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Hedblum Industries

Site Information
  • Oscoda, Au Sable Township (Iosco County)
  • EPA ID# MID980794408
  • NPL Factsheet
Contact Information

Community Involvement Coordinator
Cheryl Allen (allen.cheryl@epa.gov)
312-353-6196 or 800-621-8431, ext. 36196

Remedial Project Manager
Sheila Sullivan
(312) 886-5251 or
800-621-8431, ext. 65251

Michigan Department of Environmental Quality Project Manager
Autumn Lawson
(517) 241-2120 or 800-662-9278


(where to view written records)

Robert J. Parks Public Library
6010 N. Skeel Avenue
Oscoda, Mich.

Au Sable Township Hall
311 Fifth Street
Au Sable, Mich.


The 10-acre Hedblum Industries Superfund site is located in a mixed-use, industrial and residential area in Au Sable Township, Iosco County, Michigan. About 13,700 people live in the greater site area. The closest residence is about 350 feet from the site. An industrial park is located less than one mile north. Most of the Oscoda and Au Sable Township population lives within three miles of the site.

From 1958 through 1985, various auto parts manufacturers leased the site. From 1968 to 1972, one of the companies (Thompson Industries) dumped approximately 40 gallons of trichloroethylene (TCE) from a degreasing tank onto the ground every two weeks. The Michigan Department of Environmental Quality (MDEQ) estimated that 4,000 gallons of TCE were dumped over this four-year period.

Several residential wells in the Au Sable Heights subdivision had become contaminated with TCE. The city of Oscoda extended water mains into the Au Sable Heights subdivision to provide clean water to the subdivision. More sampling found an underground storage tank containing TCE and other solvents so the tank was removed.

EPA placed the site on the final National Priorities List (NPL) in September 1983 and issued a Record of Decision (ROD) in September 1989 to select a way to clean up the site. The selected remedy was to extract and treat contaminated groundwater beneath the Au Sable Heights subdivision and to sample contaminated soils on the site. Under a federal enforcement agreement, the Responding Party (RP) installed a system to treat groundwater in 1992. EPA and MDEQ have been working with the RP to sample and make sure the treatment system is removing the contamination.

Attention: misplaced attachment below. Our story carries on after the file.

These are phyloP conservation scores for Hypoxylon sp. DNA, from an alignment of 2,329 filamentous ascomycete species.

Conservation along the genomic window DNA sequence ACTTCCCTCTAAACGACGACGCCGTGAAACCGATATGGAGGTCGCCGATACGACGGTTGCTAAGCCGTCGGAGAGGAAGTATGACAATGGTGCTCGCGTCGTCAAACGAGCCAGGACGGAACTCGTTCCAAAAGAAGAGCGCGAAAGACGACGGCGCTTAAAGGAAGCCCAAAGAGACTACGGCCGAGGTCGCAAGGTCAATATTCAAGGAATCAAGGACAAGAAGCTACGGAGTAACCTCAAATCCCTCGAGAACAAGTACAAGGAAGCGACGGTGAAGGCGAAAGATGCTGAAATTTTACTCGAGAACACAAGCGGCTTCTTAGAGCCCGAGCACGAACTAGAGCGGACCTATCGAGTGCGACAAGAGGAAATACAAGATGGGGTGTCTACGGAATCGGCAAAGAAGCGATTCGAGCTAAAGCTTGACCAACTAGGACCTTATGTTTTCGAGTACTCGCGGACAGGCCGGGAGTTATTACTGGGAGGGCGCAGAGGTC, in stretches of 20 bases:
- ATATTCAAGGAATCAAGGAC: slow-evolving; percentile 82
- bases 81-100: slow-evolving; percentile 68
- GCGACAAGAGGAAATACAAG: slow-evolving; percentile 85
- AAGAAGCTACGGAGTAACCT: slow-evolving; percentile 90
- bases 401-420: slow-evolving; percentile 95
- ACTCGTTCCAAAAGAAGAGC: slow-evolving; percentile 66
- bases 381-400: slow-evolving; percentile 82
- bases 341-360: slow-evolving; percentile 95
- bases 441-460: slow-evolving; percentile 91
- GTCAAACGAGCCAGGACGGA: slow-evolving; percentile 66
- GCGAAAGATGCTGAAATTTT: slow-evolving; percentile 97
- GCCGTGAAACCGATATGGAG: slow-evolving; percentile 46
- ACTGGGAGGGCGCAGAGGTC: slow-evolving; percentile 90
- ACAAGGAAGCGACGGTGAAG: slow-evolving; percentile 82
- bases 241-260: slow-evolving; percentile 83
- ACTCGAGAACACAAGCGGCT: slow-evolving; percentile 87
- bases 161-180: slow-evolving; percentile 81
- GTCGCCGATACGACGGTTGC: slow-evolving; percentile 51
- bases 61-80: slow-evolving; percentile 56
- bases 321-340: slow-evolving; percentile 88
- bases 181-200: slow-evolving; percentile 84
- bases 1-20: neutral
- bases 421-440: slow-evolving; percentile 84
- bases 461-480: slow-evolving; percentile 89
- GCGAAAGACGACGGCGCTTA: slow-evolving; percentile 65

In mid-2000, sampling at the Hedblum site showed that the remedy was not very effective. EPA issued an Explanation of Significant Differences and another federal enforcement agreement in 2009 requiring the RP to expand the remedy to clean up the groundwater more quickly. In April 2011, EPA approved the RP’s plan to add 23 new groundwater recirculation wells and three soil vapor extraction wells. In April 2012, Au Sable Township passed an ordinance preventing residents from installing or using private wells. Any private wells were plugged and abandoned.

The RP began constructing and installing the expanded groundwater cleanup system in July 2012, and the system began operating in November 2012. Data collected to date show that the system is removing groundwater contaminants at a faster rate and EPA is working with the RP make sure the system is working effectively.

Site Responsibility

The Hedblum Industries site is being addressed through RP actions under state and federal oversight.

Site Updates | Technical Documents || Five-Year Reviews

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Site Updates

July 2014

EPA has been working with the RP since December 2012 and minor adjustments to the system were made to maximize groundwater treatment. The EPA and MDEQ will continue to monitor the system and work with the RP to ensure it is operating effectively. EPA will complete a detailed five-year review at the Hedblum site by August 2014. This will be the fourth review conducted at the Site. EPA is also reviewing a Remedial Action Report that will provide details about the expanded groundwater treatment system and its effectiveness. The report is planned for completion in 2014.

EPA is conducting a five-year review of the Hedblum Industries Superfund site at 1000 Au Sable Road (Old U.S. 23), about one mile southwest of Oscoda.  The Superfund law requires regular checkups of sites that have been, or are being cleaned up — with waste managed on-site — to make sure the cleanup continues to protect people and the environment.  This is the fourth five-year review for the site.

Technical Documents

Five-Year Reviews


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